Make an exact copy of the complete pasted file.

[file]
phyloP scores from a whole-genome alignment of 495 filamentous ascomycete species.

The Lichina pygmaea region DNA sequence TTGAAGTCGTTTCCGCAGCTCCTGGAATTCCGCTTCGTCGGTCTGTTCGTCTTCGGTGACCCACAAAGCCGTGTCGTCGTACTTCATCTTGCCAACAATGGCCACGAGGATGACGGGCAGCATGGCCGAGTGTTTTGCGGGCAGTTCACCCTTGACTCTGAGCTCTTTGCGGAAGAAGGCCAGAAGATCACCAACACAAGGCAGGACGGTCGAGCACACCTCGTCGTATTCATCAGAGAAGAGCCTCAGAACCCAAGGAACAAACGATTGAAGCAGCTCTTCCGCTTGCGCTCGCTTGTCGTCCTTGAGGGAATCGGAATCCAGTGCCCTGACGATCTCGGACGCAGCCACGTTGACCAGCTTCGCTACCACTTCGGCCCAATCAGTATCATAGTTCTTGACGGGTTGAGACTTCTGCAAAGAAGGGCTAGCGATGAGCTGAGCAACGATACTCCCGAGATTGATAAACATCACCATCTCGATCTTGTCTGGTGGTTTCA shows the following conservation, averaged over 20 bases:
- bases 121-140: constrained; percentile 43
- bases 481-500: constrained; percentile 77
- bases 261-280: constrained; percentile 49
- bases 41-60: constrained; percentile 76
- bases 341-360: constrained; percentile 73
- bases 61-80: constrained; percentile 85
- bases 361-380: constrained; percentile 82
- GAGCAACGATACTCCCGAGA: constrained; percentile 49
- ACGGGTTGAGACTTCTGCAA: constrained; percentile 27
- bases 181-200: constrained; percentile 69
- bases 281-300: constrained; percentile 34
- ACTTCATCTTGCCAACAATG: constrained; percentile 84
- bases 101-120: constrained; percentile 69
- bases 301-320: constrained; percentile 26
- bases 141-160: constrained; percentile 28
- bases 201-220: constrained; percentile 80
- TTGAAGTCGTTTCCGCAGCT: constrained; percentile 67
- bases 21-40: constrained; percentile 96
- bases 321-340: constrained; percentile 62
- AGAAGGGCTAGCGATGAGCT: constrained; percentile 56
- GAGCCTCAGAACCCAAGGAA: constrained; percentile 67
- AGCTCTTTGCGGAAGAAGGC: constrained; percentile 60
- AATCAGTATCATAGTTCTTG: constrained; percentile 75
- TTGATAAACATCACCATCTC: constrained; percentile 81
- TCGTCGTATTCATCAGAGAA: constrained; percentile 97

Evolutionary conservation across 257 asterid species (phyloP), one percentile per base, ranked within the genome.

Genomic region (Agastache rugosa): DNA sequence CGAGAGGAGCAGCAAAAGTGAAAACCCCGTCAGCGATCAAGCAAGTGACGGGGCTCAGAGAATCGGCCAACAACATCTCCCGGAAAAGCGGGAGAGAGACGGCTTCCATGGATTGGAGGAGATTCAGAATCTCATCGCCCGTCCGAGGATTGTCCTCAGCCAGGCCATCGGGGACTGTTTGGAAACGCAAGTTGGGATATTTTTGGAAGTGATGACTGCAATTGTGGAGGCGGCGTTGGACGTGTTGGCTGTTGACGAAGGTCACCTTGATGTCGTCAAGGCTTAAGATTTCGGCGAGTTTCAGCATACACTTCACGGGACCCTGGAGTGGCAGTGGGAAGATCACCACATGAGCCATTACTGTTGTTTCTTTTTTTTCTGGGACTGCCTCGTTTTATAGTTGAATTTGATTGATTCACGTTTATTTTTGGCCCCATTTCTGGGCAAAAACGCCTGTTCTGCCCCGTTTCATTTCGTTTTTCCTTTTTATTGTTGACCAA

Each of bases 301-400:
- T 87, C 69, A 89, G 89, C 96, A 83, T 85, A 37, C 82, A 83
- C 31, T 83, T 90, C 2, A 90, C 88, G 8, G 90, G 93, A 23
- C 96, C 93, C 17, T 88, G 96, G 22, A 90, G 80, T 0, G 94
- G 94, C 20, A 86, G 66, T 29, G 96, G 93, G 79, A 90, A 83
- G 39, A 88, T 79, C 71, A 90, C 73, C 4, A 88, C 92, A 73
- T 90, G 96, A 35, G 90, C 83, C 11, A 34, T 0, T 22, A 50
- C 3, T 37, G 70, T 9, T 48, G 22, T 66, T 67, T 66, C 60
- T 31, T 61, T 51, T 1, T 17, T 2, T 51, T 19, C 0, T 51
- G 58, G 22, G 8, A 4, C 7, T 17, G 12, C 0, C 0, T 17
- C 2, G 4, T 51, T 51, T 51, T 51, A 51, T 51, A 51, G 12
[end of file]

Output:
phyloP scores from a whole-genome alignment of 495 filamentous ascomycete species.

The Lichina pygmaea region DNA sequence TTGAAGTCGTTTCCGCAGCTCCTGGAATTCCGCTTCGTCGGTCTGTTCGTCTTCGGTGACCCACAAAGCCGTGTCGTCGTACTTCATCTTGCCAACAATGGCCACGAGGATGACGGGCAGCATGGCCGAGTGTTTTGCGGGCAGTTCACCCTTGACTCTGAGCTCTTTGCGGAAGAAGGCCAGAAGATCACCAACACAAGGCAGGACGGTCGAGCACACCTCGTCGTATTCATCAGAGAAGAGCCTCAGAACCCAAGGAACAAACGATTGAAGCAGCTCTTCCGCTTGCGCTCGCTTGTCGTCCTTGAGGGAATCGGAATCCAGTGCCCTGACGATCTCGGACGCAGCCACGTTGACCAGCTTCGCTACCACTTCGGCCCAATCAGTATCATAGTTCTTGACGGGTTGAGACTTCTGCAAAGAAGGGCTAGCGATGAGCTGAGCAACGATACTCCCGAGATTGATAAACATCACCATCTCGATCTTGTCTGGTGGTTTCA shows the following conservation, averaged over 20 bases:
- bases 121-140: constrained; percentile 43
- bases 481-500: constrained; percentile 77
- bases 261-280: constrained; percentile 49
- bases 41-60: constrained; percentile 76
- bases 341-360: constrained; percentile 73
- bases 61-80: constrained; percentile 85
- bases 361-380: constrained; percentile 82
- GAGCAACGATACTCCCGAGA: constrained; percentile 49
- ACGGGTTGAGACTTCTGCAA: constrained; percentile 27
- bases 181-200: constrained; percentile 69
- bases 281-300: constrained; percentile 34
- ACTTCATCTTGCCAACAATG: constrained; percentile 84
- bases 101-120: constrained; percentile 69
- bases 301-320: constrained; percentile 26
- bases 141-160: constrained; percentile 28
- bases 201-220: constrained; percentile 80
- TTGAAGTCGTTTCCGCAGCT: constrained; percentile 67
- bases 21-40: constrained; percentile 96
- bases 321-340: constrained; percentile 62
- AGAAGGGCTAGCGATGAGCT: constrained; percentile 56
- GAGCCTCAGAACCCAAGGAA: constrained; percentile 67
- AGCTCTTTGCGGAAGAAGGC: constrained; percentile 60
- AATCAGTATCATAGTTCTTG: constrained; percentile 75
- TTGATAAACATCACCATCTC: constrained; percentile 81
- TCGTCGTATTCATCAGAGAA: constrained; percentile 97

Evolutionary conservation across 257 asterid species (phyloP), one percentile per base, ranked within the genome.

Genomic region (Agastache rugosa): DNA sequence CGAGAGGAGCAGCAAAAGTGAAAACCCCGTCAGCGATCAAGCAAGTGACGGGGCTCAGAGAATCGGCCAACAACATCTCCCGGAAAAGCGGGAGAGAGACGGCTTCCATGGATTGGAGGAGATTCAGAATCTCATCGCCCGTCCGAGGATTGTCCTCAGCCAGGCCATCGGGGACTGTTTGGAAACGCAAGTTGGGATATTTTTGGAAGTGATGACTGCAATTGTGGAGGCGGCGTTGGACGTGTTGGCTGTTGACGAAGGTCACCTTGATGTCGTCAAGGCTTAAGATTTCGGCGAGTTTCAGCATACACTTCACGGGACCCTGGAGTGGCAGTGGGAAGATCACCACATGAGCCATTACTGTTGTTTCTTTTTTTTCTGGGACTGCCTCGTTTTATAGTTGAATTTGATTGATTCACGTTTATTTTTGGCCCCATTTCTGGGCAAAAACGCCTGTTCTGCCCCGTTTCATTTCGTTTTTCCTTTTTATTGTTGACCAA

Each of bases 301-400:
- T 87, C 69, A 89, G 89, C 96, A 83, T 85, A 37, C 82, A 83
- C 31, T 83, T 90, C 2, A 90, C 88, G 8, G 90, G 93, A 23
- C 96, C 93, C 17, T 88, G 96, G 22, A 90, G 80, T 0, G 94
- G 94, C 20, A 86, G 66, T 29, G 96, G 93, G 79, A 90, A 83
- G 39, A 88, T 79, C 71, A 90, C 73, C 4, A 88, C 92, A 73
- T 90, G 96, A 35, G 90, C 83, C 11, A 34, T 0, T 22, A 50
- C 3, T 37, G 70, T 9, T 48, G 22, T 66, T 67, T 66, C 60
- T 31, T 61, T 51, T 1, T 17, T 2, T 51, T 19, C 0, T 51
- G 58, G 22, G 8, A 4, C 7, T 17, G 12, C 0, C 0, T 17
- C 2, G 4, T 51, T 51, T 51, T 51, A 51, T 51, A 51, G 12